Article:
Authors: Christine Pope
Not that Thorn would have any reason for taking her with him now, before the treasure had been secured. There was also the very good chance that he was still far too unwell to drive a skimmer, let alone pilot a spacecraft.
Miala hadn’t even realized she was running to the med unit until she found herself pausing at the open door. She waited there for a moment, looking in; Thorn seemed to be asleep, the tablet lying on his chest, his bandaged hands folded across its surface.
“You’ve been running,” he said then, even though his eyes were still shut.
Had she really been breathing that loudly? She supposed she was; she knew her heart was beating so heavily she was surprised he hadn’t mentioned that, too. “I just—” she began, then realized she didn’t know exactly what to say. Again, the gravity of their situation hit her, and she gripped the skirt of her tunic with both hands, hoping that would be enough to quiet their shaking.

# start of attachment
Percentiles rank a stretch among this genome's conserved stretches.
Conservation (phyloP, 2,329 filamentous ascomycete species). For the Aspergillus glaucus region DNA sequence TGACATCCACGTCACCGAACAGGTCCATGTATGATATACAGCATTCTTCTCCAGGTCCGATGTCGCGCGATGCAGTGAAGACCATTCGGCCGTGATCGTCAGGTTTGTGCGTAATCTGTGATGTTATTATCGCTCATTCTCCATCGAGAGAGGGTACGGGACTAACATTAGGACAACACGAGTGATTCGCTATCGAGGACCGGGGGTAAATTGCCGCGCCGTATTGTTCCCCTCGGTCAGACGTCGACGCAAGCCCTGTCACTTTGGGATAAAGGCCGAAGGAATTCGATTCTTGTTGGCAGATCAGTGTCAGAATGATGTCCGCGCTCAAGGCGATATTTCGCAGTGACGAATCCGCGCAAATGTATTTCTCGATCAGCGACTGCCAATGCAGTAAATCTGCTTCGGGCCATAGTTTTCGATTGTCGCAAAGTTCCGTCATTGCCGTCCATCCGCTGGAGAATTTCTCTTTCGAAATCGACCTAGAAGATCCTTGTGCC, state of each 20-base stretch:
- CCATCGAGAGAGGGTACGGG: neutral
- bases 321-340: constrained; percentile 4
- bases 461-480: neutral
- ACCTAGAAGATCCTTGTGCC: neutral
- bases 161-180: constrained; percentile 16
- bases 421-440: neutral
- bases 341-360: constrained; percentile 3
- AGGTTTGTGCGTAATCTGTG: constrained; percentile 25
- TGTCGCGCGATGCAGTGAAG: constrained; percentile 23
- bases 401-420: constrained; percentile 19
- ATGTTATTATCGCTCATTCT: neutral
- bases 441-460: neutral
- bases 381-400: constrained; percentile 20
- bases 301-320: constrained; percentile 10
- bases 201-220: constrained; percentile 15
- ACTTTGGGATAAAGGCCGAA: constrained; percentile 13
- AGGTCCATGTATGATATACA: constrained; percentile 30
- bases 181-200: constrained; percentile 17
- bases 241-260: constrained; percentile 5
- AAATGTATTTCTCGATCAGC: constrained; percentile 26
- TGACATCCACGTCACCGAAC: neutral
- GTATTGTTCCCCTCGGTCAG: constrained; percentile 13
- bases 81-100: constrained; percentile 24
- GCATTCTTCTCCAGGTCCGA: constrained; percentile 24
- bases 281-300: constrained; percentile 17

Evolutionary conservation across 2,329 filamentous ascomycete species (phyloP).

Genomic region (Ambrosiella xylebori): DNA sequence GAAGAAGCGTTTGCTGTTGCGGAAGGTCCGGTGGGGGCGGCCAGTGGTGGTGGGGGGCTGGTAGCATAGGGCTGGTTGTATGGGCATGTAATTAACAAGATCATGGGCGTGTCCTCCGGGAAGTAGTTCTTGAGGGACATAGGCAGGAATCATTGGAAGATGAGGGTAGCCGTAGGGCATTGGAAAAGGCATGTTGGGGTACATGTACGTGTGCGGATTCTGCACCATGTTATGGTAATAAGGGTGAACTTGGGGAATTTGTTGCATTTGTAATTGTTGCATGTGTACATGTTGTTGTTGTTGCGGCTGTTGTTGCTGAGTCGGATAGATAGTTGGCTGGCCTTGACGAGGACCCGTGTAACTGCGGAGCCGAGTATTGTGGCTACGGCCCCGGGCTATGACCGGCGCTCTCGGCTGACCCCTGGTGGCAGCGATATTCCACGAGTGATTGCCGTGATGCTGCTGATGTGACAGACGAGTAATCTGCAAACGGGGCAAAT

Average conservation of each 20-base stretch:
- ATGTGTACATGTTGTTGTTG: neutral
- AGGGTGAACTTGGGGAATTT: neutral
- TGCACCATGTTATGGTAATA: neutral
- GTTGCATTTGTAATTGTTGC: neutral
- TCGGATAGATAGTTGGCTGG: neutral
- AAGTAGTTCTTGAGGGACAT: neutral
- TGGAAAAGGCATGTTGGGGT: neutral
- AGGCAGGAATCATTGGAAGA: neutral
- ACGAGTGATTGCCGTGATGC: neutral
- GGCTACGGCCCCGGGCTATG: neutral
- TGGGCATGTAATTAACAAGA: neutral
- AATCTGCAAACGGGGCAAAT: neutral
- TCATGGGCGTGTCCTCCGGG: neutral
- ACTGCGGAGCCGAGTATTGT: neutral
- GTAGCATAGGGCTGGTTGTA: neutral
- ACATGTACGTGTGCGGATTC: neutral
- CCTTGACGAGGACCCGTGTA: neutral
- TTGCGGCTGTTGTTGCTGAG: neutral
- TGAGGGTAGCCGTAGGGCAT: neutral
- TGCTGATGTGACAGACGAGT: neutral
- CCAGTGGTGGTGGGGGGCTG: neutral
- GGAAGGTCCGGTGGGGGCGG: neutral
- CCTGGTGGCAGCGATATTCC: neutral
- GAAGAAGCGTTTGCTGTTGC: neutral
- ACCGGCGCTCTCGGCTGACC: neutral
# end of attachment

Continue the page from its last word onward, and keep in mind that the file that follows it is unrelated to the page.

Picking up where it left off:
At that point Thorn did open his eyes and look over at her. She thought she saw the faintest flicker of concern cross his shadowed features, but his voice was expressionless enough as he asked, “Is there a problem?”
“You might call it that,” she said, and gave a short laugh, which she clamped down even as it escaped her lips. If she started in with that there was no telling where she might end up. “I just monitored the comm station in Mast’s chambers. Thorn, the Iradians have risen up against the garrisons…sounds like the locals are in charge. Which means it’s all going to fall apart.”